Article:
The Birthday paradox / attack

Authors: Zademn, ireland Reviewed by:


  • Probability theory (for the main idea)

  • Hashes (an application)


  • Breaking a hash function (insert story)

The birthday paradox

*insert story / introduction about why it's called a paradox + use*

Birthday version

Question 1

What is the probability that 1 person has the same birthday as you?


  • Let AA be the event that someone has the same birthday as you and Aˉ\bar{A} be the complementary event

    • The events are mutually exclusive => Pr(A)=1Pr(Aˉ)Pr(A) = 1 - Pr(\bar{A})

  • Let EiE_i be the events that person ii does not have your birthday


  • Pr(A)=1Pr(Aˉ)=1i=1nPr(Ei)=1(364365)nPr(A) = 1 - Pr(\bar{A}) = 1 - \prod_{i=1}^n Pr(E_i) = 1 - \left( \dfrac {364} {365}\right)^n

Reminder: Pr(A,B)=Pr(A)Pr(B)Pr(A, B) = Pr(A) \cdot Pr(B)if A,BA, Bare independent events

Question 2

What is the probability that 2 out of nn people in a room share the same birthday?

  • Suppose the birthdays are distributed independently and uniformly


  • Let AA be the event that 2 people have the same birthday, let Aˉ\bar{A} be the complementary event (no 2 people have the same birthday)

  • Event 1 = Person 1 is born => Pr(E1)=365365Pr(E_1) = \dfrac {365} {365}

  • Event 2 = Person 2 is born on a different day than Person 1 => Pr(E2)=364365Pr(E_2) = \dfrac {364} {365}


  • Event n = Person n is born on a different day than Person 1,...,n11,...,n-1 \Rightarrow Pr(En)=365(n1)365\Rightarrow Pr(E_n) = \dfrac {365-(n-1)} {365}

Pr(Aˉ)=Pr(E1)Pr(E2)Pr(En)=365365364365365(n1)365=(1365)n365!(365n)!=i=1n1(1i365)Pr(\bar{A}) = Pr(E1) \cdot Pr(E_2) \cdot \dots \cdot Pr(E_n) = \dfrac {365} {365} \cdot \dfrac {364} {365} \cdot \dots \cdot \dfrac {365-(n-1)} {365} = \left( \dfrac {1} {365} \right) ^{n} \cdot \dfrac {365!} {(365-n)!} = \prod_{i=1}^{n-1} \left(1 - \dfrac i {365}\right)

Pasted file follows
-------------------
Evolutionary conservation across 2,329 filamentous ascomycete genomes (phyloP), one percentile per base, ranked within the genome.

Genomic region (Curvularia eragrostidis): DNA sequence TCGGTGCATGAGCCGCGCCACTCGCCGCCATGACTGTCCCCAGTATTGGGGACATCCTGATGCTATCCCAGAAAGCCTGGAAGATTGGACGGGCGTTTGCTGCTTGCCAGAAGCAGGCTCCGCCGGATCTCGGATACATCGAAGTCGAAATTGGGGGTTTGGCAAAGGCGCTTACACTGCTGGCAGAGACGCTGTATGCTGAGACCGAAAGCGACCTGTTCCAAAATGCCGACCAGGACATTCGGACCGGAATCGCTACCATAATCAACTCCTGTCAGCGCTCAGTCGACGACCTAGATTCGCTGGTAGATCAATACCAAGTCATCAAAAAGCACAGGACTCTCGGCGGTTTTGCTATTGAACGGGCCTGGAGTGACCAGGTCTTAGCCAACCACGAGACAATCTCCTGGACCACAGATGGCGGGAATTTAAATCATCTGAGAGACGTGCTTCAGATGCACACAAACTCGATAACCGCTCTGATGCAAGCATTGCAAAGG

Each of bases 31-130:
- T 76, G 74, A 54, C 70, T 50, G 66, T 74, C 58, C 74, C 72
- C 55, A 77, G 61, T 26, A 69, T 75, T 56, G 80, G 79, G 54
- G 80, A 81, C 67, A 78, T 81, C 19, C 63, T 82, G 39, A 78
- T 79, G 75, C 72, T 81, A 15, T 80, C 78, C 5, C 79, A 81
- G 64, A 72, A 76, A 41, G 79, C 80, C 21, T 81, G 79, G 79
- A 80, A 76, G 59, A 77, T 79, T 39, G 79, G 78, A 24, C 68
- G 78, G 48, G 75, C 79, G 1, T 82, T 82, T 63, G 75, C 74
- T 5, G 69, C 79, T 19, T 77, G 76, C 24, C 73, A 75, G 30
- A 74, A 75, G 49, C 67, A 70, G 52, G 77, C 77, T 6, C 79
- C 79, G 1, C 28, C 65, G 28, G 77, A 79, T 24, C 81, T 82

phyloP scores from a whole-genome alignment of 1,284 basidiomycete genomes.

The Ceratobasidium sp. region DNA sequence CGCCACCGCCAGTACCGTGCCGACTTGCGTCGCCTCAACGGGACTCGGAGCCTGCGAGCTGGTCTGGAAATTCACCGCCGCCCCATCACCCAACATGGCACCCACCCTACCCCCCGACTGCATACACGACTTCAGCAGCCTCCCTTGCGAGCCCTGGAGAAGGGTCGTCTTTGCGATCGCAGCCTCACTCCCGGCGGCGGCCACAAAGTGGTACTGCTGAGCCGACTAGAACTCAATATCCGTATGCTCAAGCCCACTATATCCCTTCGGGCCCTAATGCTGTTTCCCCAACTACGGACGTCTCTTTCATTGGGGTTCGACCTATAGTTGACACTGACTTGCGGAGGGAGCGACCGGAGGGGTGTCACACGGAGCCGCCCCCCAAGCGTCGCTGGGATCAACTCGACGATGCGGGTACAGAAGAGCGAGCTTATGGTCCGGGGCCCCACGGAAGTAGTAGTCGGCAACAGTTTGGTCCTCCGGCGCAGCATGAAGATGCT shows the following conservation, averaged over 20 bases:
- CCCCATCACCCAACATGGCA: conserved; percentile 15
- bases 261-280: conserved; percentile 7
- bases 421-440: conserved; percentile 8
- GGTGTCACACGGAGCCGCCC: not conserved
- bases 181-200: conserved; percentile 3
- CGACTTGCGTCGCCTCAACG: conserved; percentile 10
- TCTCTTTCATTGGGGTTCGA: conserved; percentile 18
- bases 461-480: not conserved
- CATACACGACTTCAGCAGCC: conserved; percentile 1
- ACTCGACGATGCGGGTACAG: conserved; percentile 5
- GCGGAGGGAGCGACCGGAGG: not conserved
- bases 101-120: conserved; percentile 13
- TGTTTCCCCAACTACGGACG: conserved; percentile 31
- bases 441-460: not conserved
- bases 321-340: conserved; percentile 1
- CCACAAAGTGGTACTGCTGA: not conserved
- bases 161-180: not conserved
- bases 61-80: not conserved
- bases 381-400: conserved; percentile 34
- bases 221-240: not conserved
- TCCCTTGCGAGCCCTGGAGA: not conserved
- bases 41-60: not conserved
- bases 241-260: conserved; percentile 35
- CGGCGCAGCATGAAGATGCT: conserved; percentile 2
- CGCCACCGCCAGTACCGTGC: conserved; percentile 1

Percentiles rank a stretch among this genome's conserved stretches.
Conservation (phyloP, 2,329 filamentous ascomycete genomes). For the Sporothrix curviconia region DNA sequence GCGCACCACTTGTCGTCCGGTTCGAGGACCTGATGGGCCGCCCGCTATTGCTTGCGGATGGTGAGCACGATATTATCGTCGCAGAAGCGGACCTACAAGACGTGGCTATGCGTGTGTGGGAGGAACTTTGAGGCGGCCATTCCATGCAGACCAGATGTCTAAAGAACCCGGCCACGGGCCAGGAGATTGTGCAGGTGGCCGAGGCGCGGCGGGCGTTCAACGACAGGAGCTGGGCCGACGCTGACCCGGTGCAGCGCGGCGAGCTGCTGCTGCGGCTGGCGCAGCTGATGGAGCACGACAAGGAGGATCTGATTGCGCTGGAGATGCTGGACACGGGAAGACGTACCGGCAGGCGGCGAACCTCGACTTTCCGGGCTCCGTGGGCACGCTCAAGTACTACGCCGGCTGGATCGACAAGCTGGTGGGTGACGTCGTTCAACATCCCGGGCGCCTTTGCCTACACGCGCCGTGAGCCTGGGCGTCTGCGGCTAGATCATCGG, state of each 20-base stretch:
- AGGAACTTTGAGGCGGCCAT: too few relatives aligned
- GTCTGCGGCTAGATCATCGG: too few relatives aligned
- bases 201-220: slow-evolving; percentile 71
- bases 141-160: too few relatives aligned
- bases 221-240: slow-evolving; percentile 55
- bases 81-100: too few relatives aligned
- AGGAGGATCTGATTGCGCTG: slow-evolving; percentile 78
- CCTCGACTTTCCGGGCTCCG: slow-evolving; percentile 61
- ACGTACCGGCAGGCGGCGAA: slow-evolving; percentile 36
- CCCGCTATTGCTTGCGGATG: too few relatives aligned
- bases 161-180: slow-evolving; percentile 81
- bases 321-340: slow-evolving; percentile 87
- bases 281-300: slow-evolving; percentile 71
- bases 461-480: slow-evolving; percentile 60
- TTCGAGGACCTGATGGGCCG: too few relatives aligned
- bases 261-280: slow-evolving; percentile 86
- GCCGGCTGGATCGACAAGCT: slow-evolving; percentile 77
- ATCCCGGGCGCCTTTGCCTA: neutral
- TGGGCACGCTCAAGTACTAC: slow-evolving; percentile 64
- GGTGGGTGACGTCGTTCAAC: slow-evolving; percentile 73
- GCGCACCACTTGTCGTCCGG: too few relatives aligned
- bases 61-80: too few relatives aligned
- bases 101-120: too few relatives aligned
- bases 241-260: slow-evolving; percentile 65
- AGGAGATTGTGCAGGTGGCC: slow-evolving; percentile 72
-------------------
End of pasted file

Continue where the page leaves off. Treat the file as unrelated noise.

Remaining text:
General case

Question 1

  • Instead of 365365 days we have d1(d1d)nd \Rightarrow \boxed{1 - \left( \dfrac {d-1} {d}\right)^n}

Question 2

  • Instead of 365365 days we have d1i=1n1(1id)d \Rightarrow \boxed{1 - \prod_{i=1}^{n-1} \left(1 - \dfrac i {d}\right)}

Code examples

def my_birthday(n, d):
return 1 - pow((d-1)/d , n)
def same_birthday(n, d):
p = 1
for i in range(1, n): #1 -> n-1
return 1 - p
print(same_birthday(23, 365), same_birthday(32, 365), same_birthday(100, 365))
# (0.5072972343239854, 0.7533475278503207, 0.9999996927510721)

An useful approximation

From the Taylor approximation we know ex=1+x+x22!+=>ex1+xe^x = 1 + x + \dfrac {x^2} {2!} + \dots => e_x\approx 1 + x for x1x \ll 1 Apply for each event: x=adea/d1adPr(A)=1i=1n1ei/d=1en(n1)/2d1en2/2d\Rightarrow x = -\dfrac a d \Rightarrow e^{ -a /d} \approx 1- \dfrac a d \Rightarrow Pr(A) = 1 - \prod_{i=1}^{n-1}e^{-i/d} = 1-e^{-n(n-1) /{2d}} \approx 1-\boxed{e^{-{n^2} / {2d}}}

If we want to solve for nn knowing Pr(A)Pr(A) we take the ln\ln => n2dln(11Pr(A))\boxed{n \approx \sqrt{2d \ln \left(\dfrac 1 {1-Pr(A)}\right)}}

def approx_same_birthday(n, d):
return 1 - pow(e, -pow(n, 2) / (2*d)).n()
print(approx_same_birthday(23, 365))
print(approx_same_birthday(32, 365))
print(approx_same_birthday(100, 365))
# 0.515509538061517
# 0.754077719532824
# 0.999998876014983

Finding a collision

  • Let H:MTH:\mathcal{M} \longrightarrow \mathcal{T} be a hash function with M>>T|\mathcal{M}| >> |T|

  • Let's denote N=TN = |\mathcal{T}|